Rija’tzuul Na’ooj (‘Seeds of Wisdom’) Library serves 14,000 people, mostly from Maya-Tz’tutujil and K’iche communities living in San Juan la Laguna, a small town and popular tourist destination on the shore of Lake Atitlán.
A history of social exclusion and discrimination means that poverty in Tz’tutujil and K’iche communities is widespread, and families struggle to earn a living from coffee farming. Maya-Tz’tutujil and K’iche communities are also famous for producing high quality traditional art and crafts, and so families try to supplement their income by selling their work to tourists.
The women are especially skilled weavers, using patterns and colours passed down by many generations of mothers and grandmothers. They work from home, combining housework, child-care and weaving, but because they lack education and business skills, they miss out on sales opportunities and are vulnerable to exploitation by buyers.
the innovative service
The library’s Business Centre offers a solution. The centre was launched in February 2013, with technical and training support from the library’s partner, the Riecken Foundation, and funding for equipment, resources and implementation from the BFB Foundation. The centre now offers free internet access, ICT and business skills training, space for the women to meet, and shelves packed with up-to-date books and journals on business skills and management.
Through the library, the women have learnt to include the cost of their labour and raw materials in the prices they set for their fabric. They have also learnt to manage product quality and use computers to prepare accounts. Internet skills include tracking market trends online, finding customers, marketing and selling fabric online and communicating with clients by email. Recently, the women have started using social media, like Facebook, to advertise their products.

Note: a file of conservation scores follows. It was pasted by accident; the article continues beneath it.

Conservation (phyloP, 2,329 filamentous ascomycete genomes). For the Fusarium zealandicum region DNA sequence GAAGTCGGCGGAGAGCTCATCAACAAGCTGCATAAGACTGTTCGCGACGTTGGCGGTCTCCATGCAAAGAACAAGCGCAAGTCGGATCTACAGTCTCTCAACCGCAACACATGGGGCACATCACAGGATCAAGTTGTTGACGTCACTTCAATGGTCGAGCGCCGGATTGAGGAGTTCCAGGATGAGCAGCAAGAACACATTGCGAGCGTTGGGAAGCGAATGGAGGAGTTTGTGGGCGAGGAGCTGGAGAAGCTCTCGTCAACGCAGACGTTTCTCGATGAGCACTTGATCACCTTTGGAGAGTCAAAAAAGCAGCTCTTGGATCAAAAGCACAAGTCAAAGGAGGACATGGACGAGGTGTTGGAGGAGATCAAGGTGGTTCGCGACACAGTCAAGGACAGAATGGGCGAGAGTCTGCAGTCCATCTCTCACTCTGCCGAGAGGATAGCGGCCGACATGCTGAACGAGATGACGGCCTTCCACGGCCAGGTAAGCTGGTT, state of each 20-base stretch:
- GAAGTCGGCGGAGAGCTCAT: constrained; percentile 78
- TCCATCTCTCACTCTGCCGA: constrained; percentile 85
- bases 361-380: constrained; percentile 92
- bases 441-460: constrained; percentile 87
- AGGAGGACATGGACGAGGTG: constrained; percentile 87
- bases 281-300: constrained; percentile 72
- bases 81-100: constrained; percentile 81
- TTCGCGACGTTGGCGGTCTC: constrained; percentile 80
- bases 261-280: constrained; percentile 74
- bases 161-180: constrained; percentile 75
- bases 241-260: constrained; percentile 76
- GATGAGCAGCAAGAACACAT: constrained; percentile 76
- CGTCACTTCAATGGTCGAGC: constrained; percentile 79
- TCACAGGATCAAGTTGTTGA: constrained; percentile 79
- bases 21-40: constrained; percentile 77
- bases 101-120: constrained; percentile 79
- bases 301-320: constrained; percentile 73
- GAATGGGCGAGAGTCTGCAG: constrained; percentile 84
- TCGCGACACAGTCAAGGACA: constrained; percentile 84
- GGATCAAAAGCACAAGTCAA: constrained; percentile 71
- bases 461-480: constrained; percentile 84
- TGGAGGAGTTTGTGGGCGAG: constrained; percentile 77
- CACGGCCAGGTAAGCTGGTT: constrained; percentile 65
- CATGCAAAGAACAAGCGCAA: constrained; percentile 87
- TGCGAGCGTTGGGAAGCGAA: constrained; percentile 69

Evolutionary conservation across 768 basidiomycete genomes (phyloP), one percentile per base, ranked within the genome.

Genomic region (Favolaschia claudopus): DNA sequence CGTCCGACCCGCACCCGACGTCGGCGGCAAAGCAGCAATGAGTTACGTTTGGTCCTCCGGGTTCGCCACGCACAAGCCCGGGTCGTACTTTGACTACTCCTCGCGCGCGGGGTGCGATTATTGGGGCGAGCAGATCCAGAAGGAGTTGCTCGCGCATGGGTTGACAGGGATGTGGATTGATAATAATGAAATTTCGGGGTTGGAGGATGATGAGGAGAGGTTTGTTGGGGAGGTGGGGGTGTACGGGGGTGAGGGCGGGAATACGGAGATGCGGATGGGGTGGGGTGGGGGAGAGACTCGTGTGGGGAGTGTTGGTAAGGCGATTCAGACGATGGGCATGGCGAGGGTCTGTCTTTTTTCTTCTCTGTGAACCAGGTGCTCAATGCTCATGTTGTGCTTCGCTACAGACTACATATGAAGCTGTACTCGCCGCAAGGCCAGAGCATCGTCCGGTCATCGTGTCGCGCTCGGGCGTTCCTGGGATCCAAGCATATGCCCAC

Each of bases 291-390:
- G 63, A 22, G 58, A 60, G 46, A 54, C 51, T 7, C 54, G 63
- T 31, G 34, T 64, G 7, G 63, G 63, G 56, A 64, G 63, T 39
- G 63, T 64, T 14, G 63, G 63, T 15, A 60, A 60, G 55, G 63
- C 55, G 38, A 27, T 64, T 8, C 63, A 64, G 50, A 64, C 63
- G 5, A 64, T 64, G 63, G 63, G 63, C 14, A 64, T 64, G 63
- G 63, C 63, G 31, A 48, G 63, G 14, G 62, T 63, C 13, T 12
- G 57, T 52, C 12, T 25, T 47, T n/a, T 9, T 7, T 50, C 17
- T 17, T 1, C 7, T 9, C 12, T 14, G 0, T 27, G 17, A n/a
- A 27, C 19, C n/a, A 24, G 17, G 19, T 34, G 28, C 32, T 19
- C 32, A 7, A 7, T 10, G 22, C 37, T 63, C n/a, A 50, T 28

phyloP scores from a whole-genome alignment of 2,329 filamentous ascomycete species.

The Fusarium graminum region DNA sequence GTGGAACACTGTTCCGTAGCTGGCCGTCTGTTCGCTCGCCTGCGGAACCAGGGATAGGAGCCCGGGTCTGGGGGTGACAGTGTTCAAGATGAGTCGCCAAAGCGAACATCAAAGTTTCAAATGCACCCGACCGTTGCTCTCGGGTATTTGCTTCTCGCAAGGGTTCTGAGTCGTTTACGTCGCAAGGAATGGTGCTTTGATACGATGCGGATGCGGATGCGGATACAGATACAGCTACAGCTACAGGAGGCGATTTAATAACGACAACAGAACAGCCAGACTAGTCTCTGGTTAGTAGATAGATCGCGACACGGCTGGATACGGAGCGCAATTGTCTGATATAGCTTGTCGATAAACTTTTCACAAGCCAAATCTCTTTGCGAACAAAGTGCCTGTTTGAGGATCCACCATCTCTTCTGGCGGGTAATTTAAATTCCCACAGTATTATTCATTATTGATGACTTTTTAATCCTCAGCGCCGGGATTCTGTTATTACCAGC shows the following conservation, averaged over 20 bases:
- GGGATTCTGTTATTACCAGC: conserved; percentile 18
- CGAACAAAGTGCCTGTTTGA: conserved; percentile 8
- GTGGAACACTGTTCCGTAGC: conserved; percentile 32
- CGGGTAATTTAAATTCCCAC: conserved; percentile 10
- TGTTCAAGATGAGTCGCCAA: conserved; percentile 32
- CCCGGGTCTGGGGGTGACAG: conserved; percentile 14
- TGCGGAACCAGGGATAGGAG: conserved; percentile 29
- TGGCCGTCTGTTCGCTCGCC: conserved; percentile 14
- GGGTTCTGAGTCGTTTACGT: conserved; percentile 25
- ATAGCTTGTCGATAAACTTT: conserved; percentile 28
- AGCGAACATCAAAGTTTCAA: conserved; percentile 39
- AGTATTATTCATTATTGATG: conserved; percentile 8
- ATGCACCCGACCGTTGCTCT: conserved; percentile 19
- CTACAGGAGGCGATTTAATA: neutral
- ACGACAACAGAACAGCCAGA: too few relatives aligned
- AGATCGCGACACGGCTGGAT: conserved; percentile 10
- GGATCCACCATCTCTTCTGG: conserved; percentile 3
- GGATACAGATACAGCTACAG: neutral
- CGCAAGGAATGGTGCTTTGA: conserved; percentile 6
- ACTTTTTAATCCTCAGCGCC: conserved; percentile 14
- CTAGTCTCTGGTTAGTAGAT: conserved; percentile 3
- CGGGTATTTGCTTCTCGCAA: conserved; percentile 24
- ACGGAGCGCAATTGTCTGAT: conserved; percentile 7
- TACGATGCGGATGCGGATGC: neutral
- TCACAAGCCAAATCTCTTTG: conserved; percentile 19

“I always feel welcome at the library and I receive help whenever I need it,” Mrs Rosalinda Tay of the Lema Artisans' Association told the library.
A special map to attract customers
A special project is creation of a map, using GPS technology. The map shows customers and tourists the location of the women’s craft cooperatives and the houses where women are making fabric, so that buyers can find them easily. The map also shows the location of tourist markets and shops where the women sell their work.
In just four months, more than 380 women registered with the Business Centre and have completed short courses. About 35 women, many representing weavers’ and dyers’ co-operatives, now regularly come to the library to use the computers, to meet and to attend workshops and seminars.